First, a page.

Bringing Math Home: A Parent's Guide to Elementary School Math : Games + Activities + Projects

By Suzanne L. Churchman | Go to book overview

6

Problem Solving

Problem solving is an essential part of the human condition. As an adult, you begin solving problems as soon as the alarm goes off in the morning, and you finish when your day is done. True, most of these problems are small, but every grown-up faces, at some time, problems that require a variety of strategies to solve.

Small children are naturals at problem solving because everything in the world is new to them. They are full of curiosity and, often, perseverance. Have you ever watched a toddler try to reach an object on the far side of the table? At first, the youngster keeps reaching and reaching. He or she may try to climb in order to get closer. The child may move partway around the table and try again. Finally, he or she makes the connection to walk around the table to get on the same side as the object. Success—object reached! The problem was solved by trial and error, plus a lot of persistence—a quality to be nurtured as children mature.

While problem solving is found in all areas of our lives and at school in many subjects, the focus of this chapter is how problem solving relates to mathematics. For our purpose, problem solving gives kids a chance to use what they have learned in the Content areas of math and extend what they already know into new areas. If you look back at the majority of activities listed in the chapters on Content Standards, the math skills taught are set in a problem-solving context. Kids understand and remember when they [do,] instead of just memorizing.

Problem solving is the basis for mathematics in today's schools. If kids do not have the ability to solve problems, the math skills they learn are essentially useless. Children who can create a plan and implement it to solve a mathematical problem show a much greater understanding of math than kids who can simply add, subtract, multiply, and divide.

There are four main objectives for elementary students, pre-kindergarten through fifth grade, under the Problem-Solving standard:

-157-

Notes for this page

Add a new note
If you are trying to select text to create highlights or citations, remember that you must now click or tap on the first word, and then click or tap on the last word.
One moment ...
Default project is now your active project.
Project items
Notes
Cite this page

Cited page

Style
Citations are available only to our active members.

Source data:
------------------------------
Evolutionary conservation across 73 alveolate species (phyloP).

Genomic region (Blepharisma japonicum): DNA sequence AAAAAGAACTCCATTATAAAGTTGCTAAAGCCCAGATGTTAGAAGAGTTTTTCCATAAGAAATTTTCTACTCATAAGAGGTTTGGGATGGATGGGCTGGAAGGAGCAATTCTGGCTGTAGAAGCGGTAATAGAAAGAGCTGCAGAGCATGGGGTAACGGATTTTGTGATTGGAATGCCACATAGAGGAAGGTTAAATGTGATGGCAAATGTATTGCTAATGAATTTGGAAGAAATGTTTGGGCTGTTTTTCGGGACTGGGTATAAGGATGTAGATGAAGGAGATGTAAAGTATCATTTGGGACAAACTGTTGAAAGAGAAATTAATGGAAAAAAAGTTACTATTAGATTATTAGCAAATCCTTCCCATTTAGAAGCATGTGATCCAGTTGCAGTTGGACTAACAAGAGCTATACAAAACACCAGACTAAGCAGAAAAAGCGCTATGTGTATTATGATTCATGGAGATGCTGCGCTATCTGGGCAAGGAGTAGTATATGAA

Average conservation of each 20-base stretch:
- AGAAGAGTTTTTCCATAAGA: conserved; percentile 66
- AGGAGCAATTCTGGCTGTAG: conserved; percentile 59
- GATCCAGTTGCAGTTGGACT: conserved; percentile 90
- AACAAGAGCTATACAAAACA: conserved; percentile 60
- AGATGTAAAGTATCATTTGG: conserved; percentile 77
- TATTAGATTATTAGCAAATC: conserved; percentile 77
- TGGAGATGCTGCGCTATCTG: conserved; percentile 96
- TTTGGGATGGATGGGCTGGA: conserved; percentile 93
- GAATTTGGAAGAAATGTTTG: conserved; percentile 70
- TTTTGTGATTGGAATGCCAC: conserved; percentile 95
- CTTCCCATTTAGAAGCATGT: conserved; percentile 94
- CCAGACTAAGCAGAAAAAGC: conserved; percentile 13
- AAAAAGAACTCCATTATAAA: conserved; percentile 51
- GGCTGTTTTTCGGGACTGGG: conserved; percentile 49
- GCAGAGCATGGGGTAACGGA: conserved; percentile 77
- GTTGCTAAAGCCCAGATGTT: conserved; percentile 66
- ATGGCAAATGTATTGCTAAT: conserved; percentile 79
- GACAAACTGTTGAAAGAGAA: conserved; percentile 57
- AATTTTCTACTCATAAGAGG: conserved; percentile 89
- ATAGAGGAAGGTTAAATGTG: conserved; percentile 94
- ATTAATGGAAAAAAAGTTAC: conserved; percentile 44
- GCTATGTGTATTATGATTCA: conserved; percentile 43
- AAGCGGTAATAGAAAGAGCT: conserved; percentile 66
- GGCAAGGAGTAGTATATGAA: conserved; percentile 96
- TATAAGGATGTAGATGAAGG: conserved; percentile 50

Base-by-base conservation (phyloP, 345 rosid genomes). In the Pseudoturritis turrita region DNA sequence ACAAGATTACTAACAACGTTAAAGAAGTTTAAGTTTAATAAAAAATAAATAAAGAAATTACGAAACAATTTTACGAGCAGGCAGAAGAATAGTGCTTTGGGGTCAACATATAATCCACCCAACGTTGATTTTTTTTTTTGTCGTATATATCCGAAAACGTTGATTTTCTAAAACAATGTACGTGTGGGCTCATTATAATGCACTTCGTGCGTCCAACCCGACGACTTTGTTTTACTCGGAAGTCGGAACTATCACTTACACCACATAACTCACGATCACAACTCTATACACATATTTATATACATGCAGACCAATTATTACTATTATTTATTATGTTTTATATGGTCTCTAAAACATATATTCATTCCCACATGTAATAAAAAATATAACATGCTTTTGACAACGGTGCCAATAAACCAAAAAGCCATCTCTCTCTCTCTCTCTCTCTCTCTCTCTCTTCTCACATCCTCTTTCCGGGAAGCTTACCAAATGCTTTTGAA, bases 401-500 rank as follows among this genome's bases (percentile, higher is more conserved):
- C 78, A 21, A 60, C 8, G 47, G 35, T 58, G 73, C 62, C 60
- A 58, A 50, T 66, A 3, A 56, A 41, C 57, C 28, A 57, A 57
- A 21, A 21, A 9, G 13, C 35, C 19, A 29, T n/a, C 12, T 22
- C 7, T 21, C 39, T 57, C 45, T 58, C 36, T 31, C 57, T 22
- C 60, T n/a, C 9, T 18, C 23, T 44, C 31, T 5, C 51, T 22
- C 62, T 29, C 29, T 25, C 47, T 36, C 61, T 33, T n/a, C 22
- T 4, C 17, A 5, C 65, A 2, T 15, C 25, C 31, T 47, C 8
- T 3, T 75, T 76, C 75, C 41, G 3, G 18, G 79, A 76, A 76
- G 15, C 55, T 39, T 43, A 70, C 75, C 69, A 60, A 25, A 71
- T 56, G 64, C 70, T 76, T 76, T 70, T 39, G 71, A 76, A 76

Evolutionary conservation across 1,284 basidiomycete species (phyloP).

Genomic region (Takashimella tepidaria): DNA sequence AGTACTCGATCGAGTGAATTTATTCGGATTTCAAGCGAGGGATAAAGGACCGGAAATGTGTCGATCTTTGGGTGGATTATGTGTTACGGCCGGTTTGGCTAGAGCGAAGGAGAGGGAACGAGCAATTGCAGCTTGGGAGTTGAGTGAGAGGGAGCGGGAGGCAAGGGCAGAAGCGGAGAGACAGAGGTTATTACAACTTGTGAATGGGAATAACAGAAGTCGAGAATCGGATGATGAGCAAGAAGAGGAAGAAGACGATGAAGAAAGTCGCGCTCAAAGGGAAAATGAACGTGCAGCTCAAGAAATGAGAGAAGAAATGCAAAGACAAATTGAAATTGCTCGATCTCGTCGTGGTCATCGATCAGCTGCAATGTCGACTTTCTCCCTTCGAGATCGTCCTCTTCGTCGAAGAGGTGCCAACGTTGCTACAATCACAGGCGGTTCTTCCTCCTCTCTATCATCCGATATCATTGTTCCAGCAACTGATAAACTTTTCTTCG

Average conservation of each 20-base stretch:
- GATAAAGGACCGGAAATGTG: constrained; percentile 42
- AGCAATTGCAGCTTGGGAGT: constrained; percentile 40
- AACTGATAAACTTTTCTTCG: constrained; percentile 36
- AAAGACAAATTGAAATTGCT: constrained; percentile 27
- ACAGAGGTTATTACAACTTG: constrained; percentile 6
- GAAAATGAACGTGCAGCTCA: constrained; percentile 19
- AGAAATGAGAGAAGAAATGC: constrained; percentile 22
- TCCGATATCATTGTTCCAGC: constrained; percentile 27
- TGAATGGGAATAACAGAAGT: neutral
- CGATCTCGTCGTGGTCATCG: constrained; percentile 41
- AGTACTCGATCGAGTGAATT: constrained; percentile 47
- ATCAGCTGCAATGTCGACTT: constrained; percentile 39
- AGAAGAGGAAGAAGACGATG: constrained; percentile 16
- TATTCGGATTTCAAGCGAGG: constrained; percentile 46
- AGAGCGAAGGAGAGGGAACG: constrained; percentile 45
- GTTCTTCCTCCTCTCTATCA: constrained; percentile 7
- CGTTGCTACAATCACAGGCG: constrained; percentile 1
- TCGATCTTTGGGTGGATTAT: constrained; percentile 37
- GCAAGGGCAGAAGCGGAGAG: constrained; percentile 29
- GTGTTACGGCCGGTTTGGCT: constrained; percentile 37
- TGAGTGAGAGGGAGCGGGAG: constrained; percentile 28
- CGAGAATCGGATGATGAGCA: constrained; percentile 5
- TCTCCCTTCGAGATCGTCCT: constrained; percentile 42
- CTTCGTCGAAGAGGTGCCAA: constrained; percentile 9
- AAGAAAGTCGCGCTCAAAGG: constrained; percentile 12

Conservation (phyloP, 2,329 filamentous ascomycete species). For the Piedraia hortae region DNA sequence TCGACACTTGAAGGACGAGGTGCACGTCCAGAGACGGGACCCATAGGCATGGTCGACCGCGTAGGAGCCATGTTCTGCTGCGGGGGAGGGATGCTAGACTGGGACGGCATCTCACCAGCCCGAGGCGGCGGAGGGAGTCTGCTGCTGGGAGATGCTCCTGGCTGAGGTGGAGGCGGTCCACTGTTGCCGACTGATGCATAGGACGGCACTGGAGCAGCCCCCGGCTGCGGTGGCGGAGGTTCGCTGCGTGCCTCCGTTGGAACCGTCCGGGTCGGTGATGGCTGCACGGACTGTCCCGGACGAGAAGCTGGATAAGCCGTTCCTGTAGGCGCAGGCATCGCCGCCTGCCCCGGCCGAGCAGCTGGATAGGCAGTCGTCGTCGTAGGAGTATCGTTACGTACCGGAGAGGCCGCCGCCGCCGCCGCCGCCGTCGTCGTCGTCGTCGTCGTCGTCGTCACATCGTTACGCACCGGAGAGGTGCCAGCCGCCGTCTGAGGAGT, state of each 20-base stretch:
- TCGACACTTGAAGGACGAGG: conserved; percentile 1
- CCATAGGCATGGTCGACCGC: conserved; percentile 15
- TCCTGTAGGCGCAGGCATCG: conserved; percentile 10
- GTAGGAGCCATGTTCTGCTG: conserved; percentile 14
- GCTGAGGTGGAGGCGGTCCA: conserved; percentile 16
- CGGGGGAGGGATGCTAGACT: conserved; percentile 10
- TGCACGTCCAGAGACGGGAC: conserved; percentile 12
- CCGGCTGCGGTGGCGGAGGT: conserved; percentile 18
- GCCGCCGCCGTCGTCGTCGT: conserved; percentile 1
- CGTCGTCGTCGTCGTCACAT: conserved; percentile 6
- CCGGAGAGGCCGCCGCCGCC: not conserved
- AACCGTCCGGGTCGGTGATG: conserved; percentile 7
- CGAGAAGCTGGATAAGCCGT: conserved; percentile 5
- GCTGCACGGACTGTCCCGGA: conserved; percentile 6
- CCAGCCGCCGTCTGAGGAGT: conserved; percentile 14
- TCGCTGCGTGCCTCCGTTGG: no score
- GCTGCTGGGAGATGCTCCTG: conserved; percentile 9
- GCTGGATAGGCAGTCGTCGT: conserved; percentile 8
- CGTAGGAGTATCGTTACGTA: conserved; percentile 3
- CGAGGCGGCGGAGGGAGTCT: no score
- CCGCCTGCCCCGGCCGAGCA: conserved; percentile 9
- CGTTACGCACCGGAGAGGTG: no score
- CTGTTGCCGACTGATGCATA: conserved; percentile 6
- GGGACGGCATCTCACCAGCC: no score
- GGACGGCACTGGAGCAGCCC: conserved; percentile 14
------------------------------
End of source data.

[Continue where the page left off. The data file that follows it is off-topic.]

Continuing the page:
Buy instant access to cite pages or passages in MLA 8, MLA 7, APA and Chicago citation styles.

(Einhorn, 1992, p. 25)

(Einhorn 25)

(Einhorn 25)

1. Lois J. Einhorn, Abraham Lincoln, the Orator: Penetrating the Lincoln Legend (Westport, CT: Greenwood Press, 1992), 25, http://www.questia.com/read/27419298.

Note: primary sources have slightly different requirements for citation. Please see these guidelines for more information.

Cited page

Bookmark this page
Bringing Math Home: A Parent's Guide to Elementary School Math : Games + Activities + Projects
Table of contents

Table of contents

  • Title Page i
  • Acknowledgments iii
  • Contents iv
  • Introduction v
  • How to Use This Book vii
  • Content Standards 1
  • 1: Numbers and Operations 3
  • 2: Algebra 35
  • 3: Geometry 57
  • 4: Measurement 97
  • 5: Data Analysis and Probability 129
  • Process Standards 155
  • 6: Problem Solving 157
  • 7: Reasoning and Proof 173
  • 8: Communication 181
  • 9: Connections 189
  • 10: Representation 195
  • Summing It Up 201
  • Appendix 203
  • Glossary 223
  • Bibliography 229
  • Index 230
Settings

Settings

Typeface
Text size Smaller Larger Reset View mode
Search within

Search within this book

Look up

Look up a word

  • Dictionary
  • Thesaurus
Please submit a word or phrase above.
Print this page

Print this page

Why can't I print more than one page at a time?

Help
Full screen
Items saved from this book
  • Bookmarks
  • Highlights & Notes
  • Citations
/ 232

matching results for page

    Questia reader help

    How to highlight and cite specific passages

    1. Click or tap the first word you want to select.
    2. Click or tap the last word you want to select, and you’ll see everything in between get selected.
    3. You’ll then get a menu of options like creating a highlight or a citation from that passage of text.

    OK, got it!

    Cited passage

    Style
    Citations are available only to our active members.
    Buy instant access to cite pages or passages in MLA 8, MLA 7, APA and Chicago citation styles.

    "Portraying himself as an honest, ordinary person helped Lincoln identify with his audiences." (Einhorn, 1992, p. 25).

    "Portraying himself as an honest, ordinary person helped Lincoln identify with his audiences." (Einhorn 25)

    "Portraying himself as an honest, ordinary person helped Lincoln identify with his audiences." (Einhorn 25)

    "Portraying himself as an honest, ordinary person helped Lincoln identify with his audiences."1

    1. Lois J. Einhorn, Abraham Lincoln, the Orator: Penetrating the Lincoln Legend (Westport, CT: Greenwood Press, 1992), 25, http://www.questia.com/read/27419298.

    Cited passage

    Thanks for trying Questia!

    Please continue trying out our research tools, but please note, full functionality is available only to our active members.

    Your work will be lost once you leave this Web page.

    Buy instant access to save your work.

    Already a member? Log in now.

    Search by... Author
    Show... All Results Primary Sources Peer-reviewed

    Oops!

    An unknown error has occurred. Please click the button below to reload the page. If the problem persists, please try again in a little while.